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The selection process: a lexicographer’s view

Question and answer with top lexicographer Michael Rundell, talking about the process of choosing new words for inclusion, in a dictionary

In this question and answer session, Michael Rundell answers questions about the way dictionary editors choose new words for inclusion in their dictionaries.

You can read more about Michael Rundell’s profile in the ‘Course team welcome’, Step 1.2.

Q. In the case of print dictionaries, how do dictionary editors decide which words to include in the dictionary, and which to leave out?

A. There are two important factors here: one is what we call the ‘user profile’ (that is, the kind of user the dictionary is designed for); and the other is the size of the dictionary.

The user profile is really the starting point. At the earliest stage of planning any dictionary, you have to have a clear idea of who the dictionary is aimed at: for example, are the users young children, high-school students, or adults; are they fluent speakers or language learners, and so on? Understanding the reference needs and language proficiency of your intended user informs every aspect of the dictionary’s design, and that includes your policies on which words the dictionary will describe.

Then there are the limitations of space. Dictionaries in book form, even the very largest ones, have a finite amount of space: you can’t include everything (even a huge dictionary like the Oxford English Dictionary doesn’t), and this means we have to be selective, and have quite strict criteria for deciding which words go in and which don’t. It’s what we call a zero-sum game: with only limited space, if you decide to add one word, you may have to exclude or remove another.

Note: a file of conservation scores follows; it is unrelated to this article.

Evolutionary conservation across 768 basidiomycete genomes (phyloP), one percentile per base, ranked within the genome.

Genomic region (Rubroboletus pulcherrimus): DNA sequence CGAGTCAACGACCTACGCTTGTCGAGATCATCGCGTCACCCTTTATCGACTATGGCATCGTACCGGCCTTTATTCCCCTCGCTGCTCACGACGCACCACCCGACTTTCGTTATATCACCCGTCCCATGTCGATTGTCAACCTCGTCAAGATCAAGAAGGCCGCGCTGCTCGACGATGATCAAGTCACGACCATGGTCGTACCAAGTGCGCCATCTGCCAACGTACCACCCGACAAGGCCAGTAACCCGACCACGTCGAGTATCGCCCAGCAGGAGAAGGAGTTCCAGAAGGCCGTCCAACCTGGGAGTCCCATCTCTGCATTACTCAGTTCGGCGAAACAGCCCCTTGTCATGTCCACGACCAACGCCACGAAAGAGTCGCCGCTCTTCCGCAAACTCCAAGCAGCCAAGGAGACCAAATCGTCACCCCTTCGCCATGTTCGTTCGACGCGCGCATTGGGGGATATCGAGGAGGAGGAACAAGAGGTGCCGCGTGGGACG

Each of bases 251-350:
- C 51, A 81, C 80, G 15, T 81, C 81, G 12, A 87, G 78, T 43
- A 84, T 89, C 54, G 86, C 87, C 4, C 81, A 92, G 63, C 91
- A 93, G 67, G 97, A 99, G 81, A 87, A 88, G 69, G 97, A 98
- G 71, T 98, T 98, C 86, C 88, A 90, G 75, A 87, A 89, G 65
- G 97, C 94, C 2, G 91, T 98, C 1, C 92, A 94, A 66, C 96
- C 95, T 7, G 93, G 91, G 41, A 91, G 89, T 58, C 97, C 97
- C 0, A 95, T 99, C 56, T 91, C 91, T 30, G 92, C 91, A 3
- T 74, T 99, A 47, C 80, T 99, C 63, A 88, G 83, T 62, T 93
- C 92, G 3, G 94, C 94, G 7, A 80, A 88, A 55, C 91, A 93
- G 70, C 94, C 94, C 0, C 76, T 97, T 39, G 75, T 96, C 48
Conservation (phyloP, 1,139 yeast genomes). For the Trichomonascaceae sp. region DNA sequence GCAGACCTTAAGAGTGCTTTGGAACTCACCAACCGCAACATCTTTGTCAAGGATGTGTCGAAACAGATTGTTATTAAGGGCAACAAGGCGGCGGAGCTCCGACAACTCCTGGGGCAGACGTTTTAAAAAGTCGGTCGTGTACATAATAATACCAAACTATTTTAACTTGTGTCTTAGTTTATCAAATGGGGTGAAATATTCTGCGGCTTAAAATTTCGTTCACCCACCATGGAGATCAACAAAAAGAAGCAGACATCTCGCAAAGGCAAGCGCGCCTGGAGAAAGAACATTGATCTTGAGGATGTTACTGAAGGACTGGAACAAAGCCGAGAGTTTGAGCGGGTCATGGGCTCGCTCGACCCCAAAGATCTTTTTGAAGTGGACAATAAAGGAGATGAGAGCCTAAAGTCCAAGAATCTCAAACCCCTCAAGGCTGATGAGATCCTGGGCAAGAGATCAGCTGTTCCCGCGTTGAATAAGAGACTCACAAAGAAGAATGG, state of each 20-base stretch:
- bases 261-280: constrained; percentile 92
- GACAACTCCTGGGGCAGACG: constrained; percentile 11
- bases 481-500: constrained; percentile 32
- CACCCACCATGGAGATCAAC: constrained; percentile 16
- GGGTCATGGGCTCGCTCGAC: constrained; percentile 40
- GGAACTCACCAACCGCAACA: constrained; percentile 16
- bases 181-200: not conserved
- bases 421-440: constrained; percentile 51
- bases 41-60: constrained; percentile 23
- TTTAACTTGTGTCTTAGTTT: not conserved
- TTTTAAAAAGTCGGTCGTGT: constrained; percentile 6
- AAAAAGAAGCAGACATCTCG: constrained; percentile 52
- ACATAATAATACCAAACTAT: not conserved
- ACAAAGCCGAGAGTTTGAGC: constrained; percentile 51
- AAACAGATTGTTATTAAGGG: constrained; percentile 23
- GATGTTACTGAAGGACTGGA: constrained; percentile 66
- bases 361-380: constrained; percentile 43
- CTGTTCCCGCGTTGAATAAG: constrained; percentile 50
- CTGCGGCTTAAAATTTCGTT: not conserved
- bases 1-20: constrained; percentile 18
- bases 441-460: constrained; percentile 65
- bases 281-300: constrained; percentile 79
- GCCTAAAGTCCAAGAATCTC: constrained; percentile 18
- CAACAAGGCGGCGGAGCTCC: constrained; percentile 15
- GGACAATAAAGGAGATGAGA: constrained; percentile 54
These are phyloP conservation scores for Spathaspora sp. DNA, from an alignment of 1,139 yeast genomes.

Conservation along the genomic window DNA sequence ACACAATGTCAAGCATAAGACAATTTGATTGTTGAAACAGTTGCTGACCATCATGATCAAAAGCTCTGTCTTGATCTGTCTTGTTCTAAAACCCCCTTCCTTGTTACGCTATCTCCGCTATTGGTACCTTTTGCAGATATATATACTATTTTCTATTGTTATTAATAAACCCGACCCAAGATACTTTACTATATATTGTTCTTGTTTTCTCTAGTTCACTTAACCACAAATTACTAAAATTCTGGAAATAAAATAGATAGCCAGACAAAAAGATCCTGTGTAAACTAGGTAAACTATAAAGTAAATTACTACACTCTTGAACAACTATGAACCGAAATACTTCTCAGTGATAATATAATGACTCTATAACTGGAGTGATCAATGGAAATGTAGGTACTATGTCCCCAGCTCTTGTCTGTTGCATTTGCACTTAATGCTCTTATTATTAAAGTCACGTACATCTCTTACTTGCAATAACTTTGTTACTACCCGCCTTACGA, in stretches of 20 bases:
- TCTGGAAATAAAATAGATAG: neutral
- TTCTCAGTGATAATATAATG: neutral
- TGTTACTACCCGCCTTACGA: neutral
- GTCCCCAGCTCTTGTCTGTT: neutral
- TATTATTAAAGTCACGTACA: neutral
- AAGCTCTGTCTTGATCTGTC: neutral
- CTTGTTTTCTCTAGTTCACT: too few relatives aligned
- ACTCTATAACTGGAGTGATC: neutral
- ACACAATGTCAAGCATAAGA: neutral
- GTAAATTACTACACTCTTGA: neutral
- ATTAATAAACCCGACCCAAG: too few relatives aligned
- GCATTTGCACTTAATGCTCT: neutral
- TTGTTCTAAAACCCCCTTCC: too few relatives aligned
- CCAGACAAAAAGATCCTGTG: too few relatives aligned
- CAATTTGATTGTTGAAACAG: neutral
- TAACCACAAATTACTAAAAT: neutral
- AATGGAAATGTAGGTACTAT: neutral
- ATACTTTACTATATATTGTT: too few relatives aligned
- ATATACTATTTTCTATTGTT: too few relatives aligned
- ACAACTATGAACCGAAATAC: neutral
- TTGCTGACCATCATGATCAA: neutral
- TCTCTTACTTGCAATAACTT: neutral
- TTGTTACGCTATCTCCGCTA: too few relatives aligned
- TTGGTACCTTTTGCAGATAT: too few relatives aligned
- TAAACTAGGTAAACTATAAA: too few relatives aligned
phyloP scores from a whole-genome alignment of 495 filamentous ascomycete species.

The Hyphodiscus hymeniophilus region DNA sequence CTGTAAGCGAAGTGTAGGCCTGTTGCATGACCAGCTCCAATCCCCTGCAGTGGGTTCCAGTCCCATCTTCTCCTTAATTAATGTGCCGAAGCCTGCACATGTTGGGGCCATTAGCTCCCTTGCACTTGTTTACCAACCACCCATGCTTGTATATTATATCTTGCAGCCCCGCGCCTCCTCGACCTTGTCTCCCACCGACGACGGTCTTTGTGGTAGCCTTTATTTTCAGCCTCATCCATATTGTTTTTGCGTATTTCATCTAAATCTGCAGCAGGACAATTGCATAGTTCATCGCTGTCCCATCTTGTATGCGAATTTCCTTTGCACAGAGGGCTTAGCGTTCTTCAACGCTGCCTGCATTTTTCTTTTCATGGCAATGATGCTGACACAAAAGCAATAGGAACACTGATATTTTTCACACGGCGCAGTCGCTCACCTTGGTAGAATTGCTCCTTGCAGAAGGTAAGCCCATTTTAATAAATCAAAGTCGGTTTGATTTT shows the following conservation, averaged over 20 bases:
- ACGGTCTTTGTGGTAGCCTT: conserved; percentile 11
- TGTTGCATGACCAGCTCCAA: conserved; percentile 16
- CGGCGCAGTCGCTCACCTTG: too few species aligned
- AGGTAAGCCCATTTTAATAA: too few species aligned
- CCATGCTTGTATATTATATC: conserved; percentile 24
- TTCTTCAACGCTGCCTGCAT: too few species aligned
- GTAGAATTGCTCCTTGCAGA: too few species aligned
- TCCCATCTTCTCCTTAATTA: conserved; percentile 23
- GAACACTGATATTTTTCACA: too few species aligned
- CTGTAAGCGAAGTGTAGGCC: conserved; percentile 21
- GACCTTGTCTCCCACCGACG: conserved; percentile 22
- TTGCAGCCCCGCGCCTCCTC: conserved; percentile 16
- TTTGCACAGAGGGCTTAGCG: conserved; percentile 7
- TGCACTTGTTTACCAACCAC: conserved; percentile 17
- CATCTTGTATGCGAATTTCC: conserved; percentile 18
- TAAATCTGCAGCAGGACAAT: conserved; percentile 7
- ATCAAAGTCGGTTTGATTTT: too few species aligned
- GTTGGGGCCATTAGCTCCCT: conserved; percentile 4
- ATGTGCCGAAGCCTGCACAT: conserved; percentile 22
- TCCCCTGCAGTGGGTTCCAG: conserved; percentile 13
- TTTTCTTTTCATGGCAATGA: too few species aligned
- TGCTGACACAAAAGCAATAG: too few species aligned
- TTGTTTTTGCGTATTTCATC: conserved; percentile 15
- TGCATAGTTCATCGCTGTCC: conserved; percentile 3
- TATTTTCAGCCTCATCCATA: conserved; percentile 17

We can then use corpus data to refine our criteria. Corpus software can tell us not only how frequent a word is, but also how well distributed it is across different text types. Let’s say your dictionary is designed for adult fluent speakers, and will have a headword list of 50,000 words. A good way to approach this is to generate a list of, perhaps, the 60,000 most frequent and most widely-used words: that will give you a good candidate list, which can then be refined and reduced according to what you think the users of this particular dictionary are likely to encounter and will need to know about.

Q. Can you give some examples of words that you decided not to include in a print dictionary, and why?

A. A nice example is the names of chemical elements. There are about 120 of these, but some are extremely rare and most of our users would probably never come across them. In the original edition of the Macmillan English Dictionary (2002), which only existed in book form, we didn’t include the full set of elements. We selected just the 40 or 50 that were most commonly referred to – elements like ‘carbon’, ‘potassium’, and ‘hydrogen’, but not ’flevorium’, ‘meitnerium’, or ‘niobium’. If we had included them all, it would have taken up space that could be used for more useful words. But once the dictionary went online, where space is unlimited, there was no good reason not to include the full set, and this is what we have done. So we had different policies for the print and online editions – but I think both are justified.